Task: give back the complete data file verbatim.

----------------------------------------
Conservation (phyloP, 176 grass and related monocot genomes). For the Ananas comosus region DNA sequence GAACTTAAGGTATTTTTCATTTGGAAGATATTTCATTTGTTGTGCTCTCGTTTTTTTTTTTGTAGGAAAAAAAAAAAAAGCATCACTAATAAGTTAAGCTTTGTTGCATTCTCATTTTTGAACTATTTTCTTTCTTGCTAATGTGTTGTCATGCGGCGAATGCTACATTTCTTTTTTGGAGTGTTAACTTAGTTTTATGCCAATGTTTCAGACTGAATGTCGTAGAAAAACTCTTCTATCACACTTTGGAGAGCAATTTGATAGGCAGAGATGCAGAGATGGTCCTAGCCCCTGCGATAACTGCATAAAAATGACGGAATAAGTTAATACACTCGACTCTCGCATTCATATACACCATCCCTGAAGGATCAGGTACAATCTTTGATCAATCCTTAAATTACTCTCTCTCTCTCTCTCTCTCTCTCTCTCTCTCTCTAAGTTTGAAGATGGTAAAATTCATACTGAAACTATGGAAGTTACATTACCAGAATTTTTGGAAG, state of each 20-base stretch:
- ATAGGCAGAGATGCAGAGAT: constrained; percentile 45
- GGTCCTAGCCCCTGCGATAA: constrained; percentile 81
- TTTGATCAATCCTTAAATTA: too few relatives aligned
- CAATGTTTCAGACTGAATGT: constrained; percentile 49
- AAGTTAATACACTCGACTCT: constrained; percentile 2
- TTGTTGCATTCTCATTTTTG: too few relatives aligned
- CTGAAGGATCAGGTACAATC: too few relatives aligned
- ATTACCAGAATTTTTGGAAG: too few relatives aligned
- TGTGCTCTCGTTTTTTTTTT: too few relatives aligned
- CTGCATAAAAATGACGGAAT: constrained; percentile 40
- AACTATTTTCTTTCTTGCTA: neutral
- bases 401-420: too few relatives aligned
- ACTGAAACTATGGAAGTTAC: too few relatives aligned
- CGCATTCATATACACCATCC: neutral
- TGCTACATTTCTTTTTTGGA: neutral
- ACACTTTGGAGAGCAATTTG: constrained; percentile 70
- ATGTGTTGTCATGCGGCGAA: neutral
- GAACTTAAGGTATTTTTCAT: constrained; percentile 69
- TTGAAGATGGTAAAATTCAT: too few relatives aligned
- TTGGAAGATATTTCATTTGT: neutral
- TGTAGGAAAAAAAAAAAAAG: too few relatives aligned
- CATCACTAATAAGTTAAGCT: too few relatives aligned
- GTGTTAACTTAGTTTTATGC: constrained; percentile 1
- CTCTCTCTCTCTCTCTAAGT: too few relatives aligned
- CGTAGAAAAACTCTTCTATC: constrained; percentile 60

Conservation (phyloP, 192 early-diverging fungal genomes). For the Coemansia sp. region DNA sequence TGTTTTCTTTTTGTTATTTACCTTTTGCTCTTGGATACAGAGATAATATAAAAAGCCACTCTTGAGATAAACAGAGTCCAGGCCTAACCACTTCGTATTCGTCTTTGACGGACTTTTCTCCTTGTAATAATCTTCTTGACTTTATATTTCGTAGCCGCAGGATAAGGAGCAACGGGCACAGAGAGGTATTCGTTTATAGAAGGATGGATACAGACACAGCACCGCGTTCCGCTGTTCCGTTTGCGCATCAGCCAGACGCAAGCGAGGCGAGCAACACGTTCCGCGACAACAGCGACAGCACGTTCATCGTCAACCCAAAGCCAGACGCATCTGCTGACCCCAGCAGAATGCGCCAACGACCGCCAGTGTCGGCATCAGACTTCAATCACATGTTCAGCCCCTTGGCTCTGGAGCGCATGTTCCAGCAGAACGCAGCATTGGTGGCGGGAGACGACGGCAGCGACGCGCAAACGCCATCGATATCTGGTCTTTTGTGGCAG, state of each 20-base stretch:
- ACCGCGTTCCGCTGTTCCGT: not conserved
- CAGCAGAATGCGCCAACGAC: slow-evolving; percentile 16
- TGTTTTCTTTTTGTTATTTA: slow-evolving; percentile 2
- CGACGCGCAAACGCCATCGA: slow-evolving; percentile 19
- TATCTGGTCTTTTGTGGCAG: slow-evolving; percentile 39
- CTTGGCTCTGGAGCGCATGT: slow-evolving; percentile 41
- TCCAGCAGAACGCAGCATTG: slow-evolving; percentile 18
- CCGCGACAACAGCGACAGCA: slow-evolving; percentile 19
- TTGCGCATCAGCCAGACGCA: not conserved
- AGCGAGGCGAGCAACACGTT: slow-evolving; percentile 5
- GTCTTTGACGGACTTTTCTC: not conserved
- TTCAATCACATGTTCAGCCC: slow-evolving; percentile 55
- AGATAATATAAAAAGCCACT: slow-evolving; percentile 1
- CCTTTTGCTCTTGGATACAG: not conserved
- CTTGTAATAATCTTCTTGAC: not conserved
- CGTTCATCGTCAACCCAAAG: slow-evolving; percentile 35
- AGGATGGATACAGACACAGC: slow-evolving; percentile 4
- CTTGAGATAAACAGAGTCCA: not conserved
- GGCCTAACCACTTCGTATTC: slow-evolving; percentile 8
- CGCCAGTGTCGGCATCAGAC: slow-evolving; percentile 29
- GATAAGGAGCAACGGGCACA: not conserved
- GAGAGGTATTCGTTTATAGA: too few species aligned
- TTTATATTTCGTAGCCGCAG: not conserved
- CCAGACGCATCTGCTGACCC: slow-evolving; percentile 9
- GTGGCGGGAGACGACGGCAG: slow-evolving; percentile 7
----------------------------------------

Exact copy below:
Conservation (phyloP, 176 grass and related monocot genomes). For the Ananas comosus region DNA sequence GAACTTAAGGTATTTTTCATTTGGAAGATATTTCATTTGTTGTGCTCTCGTTTTTTTTTTTGTAGGAAAAAAAAAAAAAGCATCACTAATAAGTTAAGCTTTGTTGCATTCTCATTTTTGAACTATTTTCTTTCTTGCTAATGTGTTGTCATGCGGCGAATGCTACATTTCTTTTTTGGAGTGTTAACTTAGTTTTATGCCAATGTTTCAGACTGAATGTCGTAGAAAAACTCTTCTATCACACTTTGGAGAGCAATTTGATAGGCAGAGATGCAGAGATGGTCCTAGCCCCTGCGATAACTGCATAAAAATGACGGAATAAGTTAATACACTCGACTCTCGCATTCATATACACCATCCCTGAAGGATCAGGTACAATCTTTGATCAATCCTTAAATTACTCTCTCTCTCTCTCTCTCTCTCTCTCTCTCTCTCTAAGTTTGAAGATGGTAAAATTCATACTGAAACTATGGAAGTTACATTACCAGAATTTTTGGAAG, state of each 20-base stretch:
- ATAGGCAGAGATGCAGAGAT: constrained; percentile 45
- GGTCCTAGCCCCTGCGATAA: constrained; percentile 81
- TTTGATCAATCCTTAAATTA: too few relatives aligned
- CAATGTTTCAGACTGAATGT: constrained; percentile 49
- AAGTTAATACACTCGACTCT: constrained; percentile 2
- TTGTTGCATTCTCATTTTTG: too few relatives aligned
- CTGAAGGATCAGGTACAATC: too few relatives aligned
- ATTACCAGAATTTTTGGAAG: too few relatives aligned
- TGTGCTCTCGTTTTTTTTTT: too few relatives aligned
- CTGCATAAAAATGACGGAAT: constrained; percentile 40
- AACTATTTTCTTTCTTGCTA: neutral
- bases 401-420: too few relatives aligned
- ACTGAAACTATGGAAGTTAC: too few relatives aligned
- CGCATTCATATACACCATCC: neutral
- TGCTACATTTCTTTTTTGGA: neutral
- ACACTTTGGAGAGCAATTTG: constrained; percentile 70
- ATGTGTTGTCATGCGGCGAA: neutral
- GAACTTAAGGTATTTTTCAT: constrained; percentile 69
- TTGAAGATGGTAAAATTCAT: too few relatives aligned
- TTGGAAGATATTTCATTTGT: neutral
- TGTAGGAAAAAAAAAAAAAG: too few relatives aligned
- CATCACTAATAAGTTAAGCT: too few relatives aligned
- GTGTTAACTTAGTTTTATGC: constrained; percentile 1
- CTCTCTCTCTCTCTCTAAGT: too few relatives aligned
- CGTAGAAAAACTCTTCTATC: constrained; percentile 60

Conservation (phyloP, 192 early-diverging fungal genomes). For the Coemansia sp. region DNA sequence TGTTTTCTTTTTGTTATTTACCTTTTGCTCTTGGATACAGAGATAATATAAAAAGCCACTCTTGAGATAAACAGAGTCCAGGCCTAACCACTTCGTATTCGTCTTTGACGGACTTTTCTCCTTGTAATAATCTTCTTGACTTTATATTTCGTAGCCGCAGGATAAGGAGCAACGGGCACAGAGAGGTATTCGTTTATAGAAGGATGGATACAGACACAGCACCGCGTTCCGCTGTTCCGTTTGCGCATCAGCCAGACGCAAGCGAGGCGAGCAACACGTTCCGCGACAACAGCGACAGCACGTTCATCGTCAACCCAAAGCCAGACGCATCTGCTGACCCCAGCAGAATGCGCCAACGACCGCCAGTGTCGGCATCAGACTTCAATCACATGTTCAGCCCCTTGGCTCTGGAGCGCATGTTCCAGCAGAACGCAGCATTGGTGGCGGGAGACGACGGCAGCGACGCGCAAACGCCATCGATATCTGGTCTTTTGTGGCAG, state of each 20-base stretch:
- ACCGCGTTCCGCTGTTCCGT: not conserved
- CAGCAGAATGCGCCAACGAC: slow-evolving; percentile 16
- TGTTTTCTTTTTGTTATTTA: slow-evolving; percentile 2
- CGACGCGCAAACGCCATCGA: slow-evolving; percentile 19
- TATCTGGTCTTTTGTGGCAG: slow-evolving; percentile 39
- CTTGGCTCTGGAGCGCATGT: slow-evolving; percentile 41
- TCCAGCAGAACGCAGCATTG: slow-evolving; percentile 18
- CCGCGACAACAGCGACAGCA: slow-evolving; percentile 19
- TTGCGCATCAGCCAGACGCA: not conserved
- AGCGAGGCGAGCAACACGTT: slow-evolving; percentile 5
- GTCTTTGACGGACTTTTCTC: not conserved
- TTCAATCACATGTTCAGCCC: slow-evolving; percentile 55
- AGATAATATAAAAAGCCACT: slow-evolving; percentile 1
- CCTTTTGCTCTTGGATACAG: not conserved
- CTTGTAATAATCTTCTTGAC: not conserved
- CGTTCATCGTCAACCCAAAG: slow-evolving; percentile 35
- AGGATGGATACAGACACAGC: slow-evolving; percentile 4
- CTTGAGATAAACAGAGTCCA: not conserved
- GGCCTAACCACTTCGTATTC: slow-evolving; percentile 8
- CGCCAGTGTCGGCATCAGAC: slow-evolving; percentile 29
- GATAAGGAGCAACGGGCACA: not conserved
- GAGAGGTATTCGTTTATAGA: too few species aligned
- TTTATATTTCGTAGCCGCAG: not conserved
- CCAGACGCATCTGCTGACCC: slow-evolving; percentile 9
- GTGGCGGGAGACGACGGCAG: slow-evolving; percentile 7